What is the essence of serenity in art and why do we seek it? There is no doubt some art can bring about a sense of peace, whether by making it or observing it. One of the arguments against the “shock art” that has been prominent in the last few decades, is the sense of unrest it causes in both viewer and art maker. While “shock art” can upend the art market for a bit, it does not translate to popularity with the vast art making and buying public. Shock artists may make a pile of money in the short term but have no lasting appeal. And only a minuscule number of artists can make it in the extremely narrow market for shock. So what about the greater makers and consumers of art out there? Is it serenity we are seeking or something more?
Artists and art consumers could be:
- seeking serenity in the “vastness of scenery”
- being transported to another world where only paint, brush strokes and color exist
- using our imaginations for survival
- staying healthy by using our creativity to remain connected
David Chang, renowned artist and Chair of the Department of Art + Art History, at Florida International University, on an exhibit at FIU called, “The Art of Serenity” says, “Human beings are naturally drawn to vastness in scenery.” While Alice Sun, responding in Quora.com on “Why is painting a relaxing activity?” says “To me, painting is relaxing because it transports me to another world, where only paint, brush strokes and color exist.”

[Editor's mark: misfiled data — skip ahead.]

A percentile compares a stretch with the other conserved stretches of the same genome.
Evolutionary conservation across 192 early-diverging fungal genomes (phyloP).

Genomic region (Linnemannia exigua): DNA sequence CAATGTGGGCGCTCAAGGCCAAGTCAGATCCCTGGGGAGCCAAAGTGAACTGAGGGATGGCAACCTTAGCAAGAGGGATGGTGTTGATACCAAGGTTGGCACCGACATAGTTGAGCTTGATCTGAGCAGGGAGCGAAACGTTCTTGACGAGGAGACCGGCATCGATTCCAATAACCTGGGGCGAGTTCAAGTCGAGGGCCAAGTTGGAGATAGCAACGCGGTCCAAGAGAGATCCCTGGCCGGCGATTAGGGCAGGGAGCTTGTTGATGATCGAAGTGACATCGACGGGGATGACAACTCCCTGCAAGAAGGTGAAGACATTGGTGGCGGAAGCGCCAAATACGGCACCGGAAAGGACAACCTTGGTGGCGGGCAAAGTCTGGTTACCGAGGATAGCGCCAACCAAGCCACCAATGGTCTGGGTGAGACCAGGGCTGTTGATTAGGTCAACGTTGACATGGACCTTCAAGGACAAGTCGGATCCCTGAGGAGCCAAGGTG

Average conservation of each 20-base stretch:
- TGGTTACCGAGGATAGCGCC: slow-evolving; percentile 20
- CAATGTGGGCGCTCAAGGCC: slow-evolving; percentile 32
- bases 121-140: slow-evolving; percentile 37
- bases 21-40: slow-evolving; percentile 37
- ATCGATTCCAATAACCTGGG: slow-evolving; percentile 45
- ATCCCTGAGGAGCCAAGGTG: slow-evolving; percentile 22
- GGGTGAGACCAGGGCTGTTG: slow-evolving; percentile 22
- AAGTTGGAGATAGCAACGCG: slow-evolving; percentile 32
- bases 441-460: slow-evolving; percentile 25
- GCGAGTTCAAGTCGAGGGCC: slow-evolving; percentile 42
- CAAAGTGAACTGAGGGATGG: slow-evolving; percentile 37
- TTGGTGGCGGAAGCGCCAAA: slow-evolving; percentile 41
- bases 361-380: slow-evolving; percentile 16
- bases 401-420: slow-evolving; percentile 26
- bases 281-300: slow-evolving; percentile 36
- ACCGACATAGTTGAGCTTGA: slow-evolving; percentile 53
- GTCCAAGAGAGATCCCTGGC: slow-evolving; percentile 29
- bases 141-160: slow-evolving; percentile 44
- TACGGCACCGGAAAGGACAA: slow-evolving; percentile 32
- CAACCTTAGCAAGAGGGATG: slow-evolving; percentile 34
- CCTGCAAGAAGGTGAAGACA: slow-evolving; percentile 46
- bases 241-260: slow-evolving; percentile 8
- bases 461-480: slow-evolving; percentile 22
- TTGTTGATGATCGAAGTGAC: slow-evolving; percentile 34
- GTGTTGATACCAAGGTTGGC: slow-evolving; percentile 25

While we think we are seeking peace and serenity, we may in fact be seeking something much bigger. Kaimal Girija, of Drexel University, says in an article for NPR, “This act of imagination is actually an act of survival.” “It is preparing us to imagine possibilities and hopefully survive those possibilities.” The writer of the article for NPR, Malaka Gharab is an artist herself and believes there are benefits to both making and viewing art. In her article, “Feeling Artsy, Here’s How Art Helps Your brain she talks with experts like Girija and another, Christianne Strang, Professor of Neuroscience at the University of Alabama, Birmingham and past president of the American Art Therapy Association. Professor Strang says, “”Creativity in and of itself is important for remaining healthy, remaining connected to yourself and connected to the world.”
As for me, I’ll say art and art making is all of those things and more! The only thing I can add is, I must make art. It is a drive from inside that I have very little control over. Is seeking serenity through art and art making a means of survival and connectedness? Must be!